Managing application performance, troubleshooting, alerting, and controlling cluster capacity can become more complex when monitoring Kubernetes clusters. This blog post provides a detailed explanation of all the use cases for monitoring Kubernetes. Typically, you will need to manage different scenarios, including:
Cluster resource usage
Node health and availability
Missing or failed pods
Resource usage compared with the requests and limits
Application performance and health
If you're using a managed Kubernetes service such as IBM Cloud Kubernetes Service (IKS) or Red Hat OpenShift Kubernetes Service (ROKS), you'll need to consider shared responsibilities to create your monitoring stack. One option is to use the IBM Cloud Monitoring service (powered by Sysdig) to monitor your Kubernetes workloads and fulfill your responsibilities when using IBM Cloud Kubernetes Service.
Also, in certain cases, you may want to analyze Kubernetes API Server metrics that are accessible through the Kubernetes API Server Service. In the later sections of this blog, we also explain how you can configure Prometheus Remote Write to monitor the Kubernetes API Server.
Kubernetes workload monitoring
Golden Signals are the metrics that provide insight into the actual health and performance of your applications. In the context of Kubernetes, these signals are broken down into four metrics:
Latency: The time required by your system to respond to a request.
Errors: The rate at which errors are generated by your service. This metric is a useful indicator of specific issues, such as the number of server errors (HTTP code 500) or not found (404).
Saturation: The consumed capacity of your system. This can be measured by resource usage, such as CPU, storage, or memory, as well as the number of users or requests calculated or estimated through load testing.
Traffic/Connections: The amount of usage your service experiences within a given time frame, such as the number of requests to an API.
After installing the IBM Monitoring Sysdig Agent on your Kubernetes and/or OpenShift cluster, you will have access to various metrics in the "Service Golden Signals" dashboard. This dashboard allows you to view response times, request errors, the number of requests per service, and resource usage.
Capacity optimization and resource request/limits rightsizing
OOTB Kubernetes Dashboards
IBM Cloud Monitoring comes equipped with a variety of pre-built Kubernetes dashboards that make it easy to monitor your Kubernetes environment. These dashboards are designed with well-structured panels that guide you through your Kubernetes and OpenShift clusters, allowing you to monitor:
Cluster availability and capacity
Cluster and workload status
Resource usage compared to requests and limits
Each dashboard provides guidelines on how to interpret the panels, such as the Capacity Optimizer dashboard, which suggests best practices and provides tips to help you configure your requests and limits for optimized capacity.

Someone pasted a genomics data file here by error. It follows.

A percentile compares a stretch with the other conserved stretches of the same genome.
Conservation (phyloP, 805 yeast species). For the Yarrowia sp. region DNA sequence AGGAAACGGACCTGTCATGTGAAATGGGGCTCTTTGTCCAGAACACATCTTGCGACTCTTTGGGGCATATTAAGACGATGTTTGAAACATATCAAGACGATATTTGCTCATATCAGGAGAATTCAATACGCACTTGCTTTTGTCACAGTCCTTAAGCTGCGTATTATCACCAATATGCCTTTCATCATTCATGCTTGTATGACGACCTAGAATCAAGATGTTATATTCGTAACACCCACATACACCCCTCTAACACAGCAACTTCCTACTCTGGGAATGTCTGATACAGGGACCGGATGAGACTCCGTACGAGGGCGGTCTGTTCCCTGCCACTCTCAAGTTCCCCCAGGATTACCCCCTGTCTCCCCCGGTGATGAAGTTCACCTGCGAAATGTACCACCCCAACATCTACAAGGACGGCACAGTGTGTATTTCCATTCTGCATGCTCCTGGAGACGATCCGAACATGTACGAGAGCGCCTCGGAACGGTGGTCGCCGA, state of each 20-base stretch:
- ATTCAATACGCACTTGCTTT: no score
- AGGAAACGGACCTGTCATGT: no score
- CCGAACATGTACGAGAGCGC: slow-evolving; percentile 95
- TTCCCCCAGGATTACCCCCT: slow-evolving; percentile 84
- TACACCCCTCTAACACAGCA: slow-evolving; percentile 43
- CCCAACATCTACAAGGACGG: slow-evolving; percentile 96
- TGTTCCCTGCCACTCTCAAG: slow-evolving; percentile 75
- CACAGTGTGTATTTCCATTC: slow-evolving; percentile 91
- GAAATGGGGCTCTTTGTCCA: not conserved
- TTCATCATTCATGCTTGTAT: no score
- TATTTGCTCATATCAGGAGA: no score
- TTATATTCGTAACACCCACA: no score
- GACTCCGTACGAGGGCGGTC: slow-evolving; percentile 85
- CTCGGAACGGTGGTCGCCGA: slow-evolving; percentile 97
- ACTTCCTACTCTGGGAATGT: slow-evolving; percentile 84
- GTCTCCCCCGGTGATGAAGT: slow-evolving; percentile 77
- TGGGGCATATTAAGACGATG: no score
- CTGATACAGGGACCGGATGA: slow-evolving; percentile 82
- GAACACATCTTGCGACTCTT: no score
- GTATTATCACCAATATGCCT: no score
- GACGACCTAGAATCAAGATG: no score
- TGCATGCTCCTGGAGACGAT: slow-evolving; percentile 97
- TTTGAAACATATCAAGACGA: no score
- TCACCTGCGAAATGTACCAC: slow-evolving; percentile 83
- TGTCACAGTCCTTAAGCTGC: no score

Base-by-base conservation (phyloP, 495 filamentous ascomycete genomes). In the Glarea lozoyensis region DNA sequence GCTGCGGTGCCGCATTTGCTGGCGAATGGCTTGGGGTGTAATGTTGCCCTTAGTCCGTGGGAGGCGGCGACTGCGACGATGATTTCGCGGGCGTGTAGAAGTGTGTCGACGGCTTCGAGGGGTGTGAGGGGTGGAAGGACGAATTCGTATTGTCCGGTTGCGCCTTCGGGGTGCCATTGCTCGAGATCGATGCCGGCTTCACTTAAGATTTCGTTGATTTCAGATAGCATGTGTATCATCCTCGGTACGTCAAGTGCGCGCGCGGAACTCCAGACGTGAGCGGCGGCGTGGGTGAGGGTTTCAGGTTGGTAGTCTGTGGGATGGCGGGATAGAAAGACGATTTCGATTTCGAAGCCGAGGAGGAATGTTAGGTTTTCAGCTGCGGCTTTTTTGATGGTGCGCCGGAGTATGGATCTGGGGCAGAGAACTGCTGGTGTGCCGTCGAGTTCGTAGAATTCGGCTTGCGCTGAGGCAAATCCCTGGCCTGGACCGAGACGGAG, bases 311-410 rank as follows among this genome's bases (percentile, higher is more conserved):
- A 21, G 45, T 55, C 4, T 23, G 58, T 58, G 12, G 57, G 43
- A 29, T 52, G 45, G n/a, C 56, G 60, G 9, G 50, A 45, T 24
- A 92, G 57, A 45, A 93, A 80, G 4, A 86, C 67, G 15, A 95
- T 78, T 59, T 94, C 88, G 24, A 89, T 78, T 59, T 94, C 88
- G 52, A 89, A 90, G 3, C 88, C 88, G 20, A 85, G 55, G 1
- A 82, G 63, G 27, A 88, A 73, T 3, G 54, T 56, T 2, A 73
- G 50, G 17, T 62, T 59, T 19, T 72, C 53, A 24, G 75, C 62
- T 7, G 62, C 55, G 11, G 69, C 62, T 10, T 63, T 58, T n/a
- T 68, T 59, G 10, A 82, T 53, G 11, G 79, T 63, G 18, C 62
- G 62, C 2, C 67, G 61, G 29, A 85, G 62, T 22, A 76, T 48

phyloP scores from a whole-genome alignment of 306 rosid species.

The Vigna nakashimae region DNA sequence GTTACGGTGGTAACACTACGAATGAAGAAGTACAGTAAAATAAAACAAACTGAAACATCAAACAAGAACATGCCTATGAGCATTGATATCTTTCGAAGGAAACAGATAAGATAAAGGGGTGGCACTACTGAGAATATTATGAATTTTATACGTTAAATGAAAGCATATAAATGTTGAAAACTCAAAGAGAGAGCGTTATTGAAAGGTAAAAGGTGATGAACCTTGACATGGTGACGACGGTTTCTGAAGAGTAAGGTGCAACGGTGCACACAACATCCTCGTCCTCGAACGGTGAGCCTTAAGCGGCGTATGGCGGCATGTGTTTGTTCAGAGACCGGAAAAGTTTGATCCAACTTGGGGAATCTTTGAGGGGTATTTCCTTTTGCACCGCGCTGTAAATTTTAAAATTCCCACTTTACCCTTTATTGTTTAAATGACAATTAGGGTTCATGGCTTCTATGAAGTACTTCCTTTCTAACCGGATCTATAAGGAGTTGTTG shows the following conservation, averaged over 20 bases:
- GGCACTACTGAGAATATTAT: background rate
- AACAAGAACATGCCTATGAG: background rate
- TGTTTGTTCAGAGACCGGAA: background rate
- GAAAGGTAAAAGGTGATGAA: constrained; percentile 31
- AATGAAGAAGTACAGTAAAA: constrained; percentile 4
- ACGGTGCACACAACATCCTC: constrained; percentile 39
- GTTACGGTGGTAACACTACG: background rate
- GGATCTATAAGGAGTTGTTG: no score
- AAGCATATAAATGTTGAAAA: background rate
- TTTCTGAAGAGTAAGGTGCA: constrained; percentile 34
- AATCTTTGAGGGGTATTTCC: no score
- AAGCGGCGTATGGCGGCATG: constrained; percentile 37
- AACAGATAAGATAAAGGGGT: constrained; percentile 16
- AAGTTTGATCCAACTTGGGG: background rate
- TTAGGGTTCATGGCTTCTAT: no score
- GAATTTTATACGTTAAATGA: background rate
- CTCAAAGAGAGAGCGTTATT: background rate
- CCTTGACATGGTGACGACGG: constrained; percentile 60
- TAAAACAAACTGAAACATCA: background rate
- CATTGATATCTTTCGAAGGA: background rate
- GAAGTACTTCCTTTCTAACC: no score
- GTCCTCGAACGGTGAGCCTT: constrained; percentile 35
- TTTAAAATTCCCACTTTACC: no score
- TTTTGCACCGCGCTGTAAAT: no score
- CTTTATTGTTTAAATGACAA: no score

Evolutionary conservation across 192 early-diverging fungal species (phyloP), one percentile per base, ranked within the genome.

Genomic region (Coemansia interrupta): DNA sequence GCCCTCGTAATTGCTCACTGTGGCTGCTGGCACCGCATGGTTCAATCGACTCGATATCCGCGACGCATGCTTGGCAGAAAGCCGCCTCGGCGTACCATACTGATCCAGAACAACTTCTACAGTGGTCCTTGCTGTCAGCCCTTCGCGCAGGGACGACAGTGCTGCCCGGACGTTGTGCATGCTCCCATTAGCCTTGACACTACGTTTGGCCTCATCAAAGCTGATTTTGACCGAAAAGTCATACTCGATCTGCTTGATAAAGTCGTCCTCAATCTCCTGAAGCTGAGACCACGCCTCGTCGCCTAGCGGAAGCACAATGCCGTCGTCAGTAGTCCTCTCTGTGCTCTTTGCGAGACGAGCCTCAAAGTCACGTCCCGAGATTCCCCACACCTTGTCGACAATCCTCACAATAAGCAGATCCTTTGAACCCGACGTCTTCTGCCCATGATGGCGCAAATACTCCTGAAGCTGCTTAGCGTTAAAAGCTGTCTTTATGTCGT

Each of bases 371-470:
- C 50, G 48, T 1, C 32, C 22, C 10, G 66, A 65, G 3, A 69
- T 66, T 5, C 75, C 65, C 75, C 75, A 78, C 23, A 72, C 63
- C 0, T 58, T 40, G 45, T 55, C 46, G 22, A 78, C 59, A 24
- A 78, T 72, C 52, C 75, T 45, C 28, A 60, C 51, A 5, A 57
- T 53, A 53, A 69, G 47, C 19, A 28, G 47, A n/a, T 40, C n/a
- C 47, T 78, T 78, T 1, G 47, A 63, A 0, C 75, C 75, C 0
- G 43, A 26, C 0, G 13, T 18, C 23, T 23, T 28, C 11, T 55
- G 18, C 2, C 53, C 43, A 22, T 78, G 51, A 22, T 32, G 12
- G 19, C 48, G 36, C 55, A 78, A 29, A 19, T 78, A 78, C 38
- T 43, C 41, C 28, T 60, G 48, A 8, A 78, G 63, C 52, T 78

The scope of each out-of-the-box dashboard allows for easy comparison between different clusters, namespaces, pods, or containers, enabling you to ensure that your application is working properly across all regions. This granularity of scope also enables you to troubleshoot potential issues at the cluster or container level.
By utilizing the pre-built dashboards and Kubernetes Advisor functionality within IBM Cloud Monitoring, you can effectively manage your resource utilization and diagnose common problems such as CrashLoopBackOff, pod evictions, and resource allocation and limits. This enables you to identify containers that are experiencing issues with CPU, memory, or file system resources, leading to throttled or terminated containers.
IBM Cloud Monitoring also allows you to identify application-level issues such as latency or saturation and correlate events occurring in your infrastructure with your metrics. It goes beyond traditional troubleshooting dashboards by highlighting Kubernetes setup issues that require attention, prioritizing which issues to address first, and providing a list of high-impact items to address. Most importantly, it also gives you details on how to fix these advisories, saving engineers precious time that is usually spent on getting to the root cause of issues.
Alerting in Kubernetes
Setting up and managing alerts using Prometheus Alertmanager can be a daunting task. However, IBM Cloud Monitoring with Sysdig offers a flexible solution for creating alerts base monitoring strategy and forms the foundation for ensuring system reliability and performance.
IBM Cloud Monitoring includes a set of curated alert templates called Alerts Library. These alerts can serve as a foundation for setting up your alerting system. The recommended alerts for the workloads detected in your instance are displayed, and can be enabled with a single click by selecting the cluster, namespace, or workload where you want to apply them.